M/M enemies to “it’s complicated”, with one aromantic and asexual protagonist and one bisexual protagonist (also polyamorous). Takes place in 1935, including in Nazi Germany. Contains mentions of past deaths, trauma from the Great War, emotional neglect in various forms, as well as injuries and PTSD. Both characters have moments of emotional crisis in the book. References to the current state of minorities in Germany in 1935, including homosexual men. Only one bed trope. One character is French-Egyptian, with references to the implications while in Germany. On-page sex in the included epilogue novella, Intimacies of the Seasons but not in the novel itself.
Best read after Best Foot Forward. A character-focused novella (no new romance or relationship) set in 1938 along the East Coast of the United States as the world hurtles towards a second world war with references to various real-world events of that year. The main character confronts part of his past, with conversations, confrontations, and significant decisions. (References to past violence and threats). No on-page sex.
Old As The Hills
Deals with the first year of World War 2, and the plot explicitly includes the invasions of multiple countries during that time, the evacuation of Dunkirk, and other events of the period. (Though not in graphic or close-up detail.) Death of a secondary character with ongoing appearances in the Albion books, due to the war, and some reference to grief. The plot also deals with the esoteric groups active at the time and with witchcraft.
Established couple, married with three children, who are separated during much of the book due to their different tasks. Hero has ADHD (very much on display in some spots), while the heroine deals with assumptions (and some bigotry) because of her Bengali background and brown skin. Some nastiness from minor characters, including the presentation of white feathers for cowardice to a secondary character.
Upon A Summer's Day
Direct sequel to Old As The Hills, and best read after it. ADHD central character, dealing with social and professional implications for his London-born Bengali wife. Takes place during the second half of 1940, during the Blitz, and includes the immediate aftermath of the bombing of Coventry (no explicit details). Involves varying levels of Albion’s politics.
Illusion of a Boar
At least 2 of the 4 point of view characters are neurodiverse. They’re dealing with unusual situations, secrets in a time of war, and family and social assumptions. One character is dealing with a recent significant injury to his hand, as well as emotional betrayal about 5 months before the book begins). No actual descriptions of combat, but there are references to deaths in combat and the impact they have on various characters.
Three Graces deals with some difficult topics around the death (at the hands of the Council) of Temple Carillon and his wife Delphina. The three protagonists are digging into decades-old secrets, and have to navigate carefully to avoid tipping their hands. At the same time, the end of the war in Europe means that a number of patterns and usual supports aren’t available, and the three women have to navigate some new situations. However, there’s no violence on the page, and discussions of the eventual outcome focus on character’s feelings rather than descriptions of the details. Of note for representation: Alysoun lives with what we’d call fibromyalgia and routinely uses a cane, and Thesan is autistic.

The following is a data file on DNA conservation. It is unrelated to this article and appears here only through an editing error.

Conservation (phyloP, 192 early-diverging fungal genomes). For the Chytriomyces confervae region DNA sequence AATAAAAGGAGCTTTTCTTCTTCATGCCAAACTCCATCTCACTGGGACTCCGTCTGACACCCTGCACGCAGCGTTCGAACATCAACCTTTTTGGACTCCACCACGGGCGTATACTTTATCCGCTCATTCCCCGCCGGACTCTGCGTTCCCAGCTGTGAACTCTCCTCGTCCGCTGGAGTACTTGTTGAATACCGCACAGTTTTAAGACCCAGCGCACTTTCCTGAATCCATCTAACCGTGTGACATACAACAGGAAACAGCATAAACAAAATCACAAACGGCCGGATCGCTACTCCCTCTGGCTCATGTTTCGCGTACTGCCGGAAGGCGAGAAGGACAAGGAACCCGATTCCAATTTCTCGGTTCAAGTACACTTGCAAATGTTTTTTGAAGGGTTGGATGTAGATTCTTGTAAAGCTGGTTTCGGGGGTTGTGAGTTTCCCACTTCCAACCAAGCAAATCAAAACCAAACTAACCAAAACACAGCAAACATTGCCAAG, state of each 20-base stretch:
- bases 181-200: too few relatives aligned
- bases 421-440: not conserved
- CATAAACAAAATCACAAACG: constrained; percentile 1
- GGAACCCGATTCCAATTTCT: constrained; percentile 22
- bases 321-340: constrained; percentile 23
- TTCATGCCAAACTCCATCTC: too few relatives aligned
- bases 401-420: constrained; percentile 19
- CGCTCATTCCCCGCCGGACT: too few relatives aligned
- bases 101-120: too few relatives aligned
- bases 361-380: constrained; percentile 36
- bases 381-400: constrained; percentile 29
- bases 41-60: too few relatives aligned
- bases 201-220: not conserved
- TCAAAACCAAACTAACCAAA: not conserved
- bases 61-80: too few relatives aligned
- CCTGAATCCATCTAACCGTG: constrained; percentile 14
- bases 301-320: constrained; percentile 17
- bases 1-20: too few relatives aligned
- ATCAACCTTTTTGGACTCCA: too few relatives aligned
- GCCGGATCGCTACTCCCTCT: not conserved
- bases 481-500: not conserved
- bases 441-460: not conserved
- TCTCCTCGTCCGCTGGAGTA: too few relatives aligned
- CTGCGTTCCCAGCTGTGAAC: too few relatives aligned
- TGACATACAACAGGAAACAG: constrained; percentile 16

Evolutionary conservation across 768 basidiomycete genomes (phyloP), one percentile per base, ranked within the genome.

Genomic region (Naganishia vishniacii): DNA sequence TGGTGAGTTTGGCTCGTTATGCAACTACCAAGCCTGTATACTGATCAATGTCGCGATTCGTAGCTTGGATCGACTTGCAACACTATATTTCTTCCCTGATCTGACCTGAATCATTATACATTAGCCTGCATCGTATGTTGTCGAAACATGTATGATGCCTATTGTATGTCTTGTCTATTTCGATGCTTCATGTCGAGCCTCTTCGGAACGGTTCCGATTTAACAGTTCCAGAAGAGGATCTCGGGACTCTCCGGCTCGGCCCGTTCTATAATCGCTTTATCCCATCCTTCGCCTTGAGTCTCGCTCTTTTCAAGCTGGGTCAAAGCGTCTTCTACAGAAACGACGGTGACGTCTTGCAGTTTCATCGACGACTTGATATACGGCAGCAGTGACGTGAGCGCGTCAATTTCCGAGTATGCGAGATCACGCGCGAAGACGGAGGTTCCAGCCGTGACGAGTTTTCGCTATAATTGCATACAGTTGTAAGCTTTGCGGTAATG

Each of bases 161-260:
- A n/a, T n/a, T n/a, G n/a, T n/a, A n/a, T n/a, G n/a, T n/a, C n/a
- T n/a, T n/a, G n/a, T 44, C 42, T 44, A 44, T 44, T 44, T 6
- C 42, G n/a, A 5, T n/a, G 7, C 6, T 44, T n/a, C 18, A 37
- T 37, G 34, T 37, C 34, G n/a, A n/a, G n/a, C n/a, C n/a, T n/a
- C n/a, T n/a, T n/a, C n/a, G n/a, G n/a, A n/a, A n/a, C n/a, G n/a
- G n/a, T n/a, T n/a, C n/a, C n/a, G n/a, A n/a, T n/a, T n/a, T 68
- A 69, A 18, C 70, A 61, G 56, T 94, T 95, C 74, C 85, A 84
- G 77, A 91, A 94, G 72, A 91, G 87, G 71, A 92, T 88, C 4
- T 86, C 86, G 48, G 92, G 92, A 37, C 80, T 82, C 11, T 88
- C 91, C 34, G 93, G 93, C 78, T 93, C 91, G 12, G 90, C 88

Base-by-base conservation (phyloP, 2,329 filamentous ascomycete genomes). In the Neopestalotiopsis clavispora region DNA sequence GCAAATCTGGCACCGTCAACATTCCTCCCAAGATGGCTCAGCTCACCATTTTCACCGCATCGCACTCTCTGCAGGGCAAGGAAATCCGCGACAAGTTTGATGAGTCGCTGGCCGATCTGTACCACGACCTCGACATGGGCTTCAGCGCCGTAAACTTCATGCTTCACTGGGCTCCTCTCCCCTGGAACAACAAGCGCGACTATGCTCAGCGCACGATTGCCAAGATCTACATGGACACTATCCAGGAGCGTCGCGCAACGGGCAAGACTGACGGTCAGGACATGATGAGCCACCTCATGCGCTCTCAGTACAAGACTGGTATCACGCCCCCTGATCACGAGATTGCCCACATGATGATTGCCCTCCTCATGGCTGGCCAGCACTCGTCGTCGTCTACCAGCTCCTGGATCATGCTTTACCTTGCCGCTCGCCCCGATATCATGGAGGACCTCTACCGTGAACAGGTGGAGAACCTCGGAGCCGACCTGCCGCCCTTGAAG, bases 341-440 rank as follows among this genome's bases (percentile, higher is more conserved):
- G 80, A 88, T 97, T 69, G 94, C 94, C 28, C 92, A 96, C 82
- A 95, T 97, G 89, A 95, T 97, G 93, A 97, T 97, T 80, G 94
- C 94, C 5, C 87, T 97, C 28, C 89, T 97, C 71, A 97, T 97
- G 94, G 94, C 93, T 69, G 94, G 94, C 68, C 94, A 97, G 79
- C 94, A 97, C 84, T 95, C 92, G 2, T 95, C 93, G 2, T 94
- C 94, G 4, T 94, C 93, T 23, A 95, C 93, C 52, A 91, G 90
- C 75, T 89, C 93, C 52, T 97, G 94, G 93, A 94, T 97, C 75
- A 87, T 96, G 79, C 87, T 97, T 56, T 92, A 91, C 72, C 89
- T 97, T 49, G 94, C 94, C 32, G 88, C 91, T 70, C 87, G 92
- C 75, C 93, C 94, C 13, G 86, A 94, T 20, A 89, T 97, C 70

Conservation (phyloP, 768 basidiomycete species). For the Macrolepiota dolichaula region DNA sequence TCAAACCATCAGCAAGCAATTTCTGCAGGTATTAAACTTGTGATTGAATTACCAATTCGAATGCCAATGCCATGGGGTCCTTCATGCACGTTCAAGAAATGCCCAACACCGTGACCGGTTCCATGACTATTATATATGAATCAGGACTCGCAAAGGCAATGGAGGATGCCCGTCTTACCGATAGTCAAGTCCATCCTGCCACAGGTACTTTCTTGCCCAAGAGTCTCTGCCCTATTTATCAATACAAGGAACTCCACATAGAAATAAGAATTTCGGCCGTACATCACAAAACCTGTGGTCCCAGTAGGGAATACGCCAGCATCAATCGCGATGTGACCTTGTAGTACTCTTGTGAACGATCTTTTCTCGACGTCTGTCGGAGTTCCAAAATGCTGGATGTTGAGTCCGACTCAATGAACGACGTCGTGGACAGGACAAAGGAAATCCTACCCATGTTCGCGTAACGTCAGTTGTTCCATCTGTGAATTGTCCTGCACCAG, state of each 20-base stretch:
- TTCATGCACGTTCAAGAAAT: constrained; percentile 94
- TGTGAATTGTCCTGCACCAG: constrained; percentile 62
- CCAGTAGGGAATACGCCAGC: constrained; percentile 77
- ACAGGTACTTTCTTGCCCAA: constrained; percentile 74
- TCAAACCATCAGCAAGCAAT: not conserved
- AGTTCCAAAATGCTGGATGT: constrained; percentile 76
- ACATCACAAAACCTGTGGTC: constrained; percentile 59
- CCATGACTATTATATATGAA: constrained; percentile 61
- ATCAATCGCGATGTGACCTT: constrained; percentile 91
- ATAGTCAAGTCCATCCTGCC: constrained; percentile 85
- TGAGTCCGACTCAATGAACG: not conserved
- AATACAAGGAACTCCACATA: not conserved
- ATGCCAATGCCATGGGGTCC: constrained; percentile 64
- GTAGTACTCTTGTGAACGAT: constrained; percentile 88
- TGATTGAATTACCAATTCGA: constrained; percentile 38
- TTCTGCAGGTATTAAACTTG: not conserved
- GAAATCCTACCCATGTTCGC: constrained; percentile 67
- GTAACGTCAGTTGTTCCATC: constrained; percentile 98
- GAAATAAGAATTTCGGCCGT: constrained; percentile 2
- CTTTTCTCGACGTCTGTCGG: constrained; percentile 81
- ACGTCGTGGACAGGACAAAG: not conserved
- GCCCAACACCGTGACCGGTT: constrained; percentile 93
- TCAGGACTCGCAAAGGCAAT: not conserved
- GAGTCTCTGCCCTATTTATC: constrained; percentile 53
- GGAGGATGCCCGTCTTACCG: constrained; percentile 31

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Begins with the death of one POV character’s older brother, in what turns out to likely be murder. Many unanswered questions about why, how, and the reasons for the neglect of the land magic. Not a romance, introduces a number of other characters appearing in multiple books.
Lesbian (f/f) romance. Includes a main character who is neurodiverse (ADHD, though she doesn’t have the words for that) and who is of Malaysian, Dutch, and English ancestry and visibly brown. A significant character treats a long-term partner badly, including gaslighting. Includes a late-term pregnancy and off-screen healthy birth of a baby. No on-page sex. Only one bed trope.
(collected in Winter’s Charms
Polyamorous MMF romance. One character was paralysed due to injury in the Great War. He also has ADHD (or as he would say, bees in his head.) Includes brief nastiness from a family member, and familial neglect of one character.
(collected in Winter’s Charms
Established relationship (characters met in Wards of the Roses, this takes place between their engagement and marriage and has brief spoilers for the events of that book). Hero blind due to a gas attack in the Great War but generally very independent. Nasty familial comments, ableist assumptions, and class-related nastiness with a happy ending.
(collected in Winter’s Charms
Established relationships (Two characters from Eclipse, two from Magician’s Hoard, brief references for events of those books.) Includes stigmatised abilities, guilt and shame about actions during the War, and rebuilding community.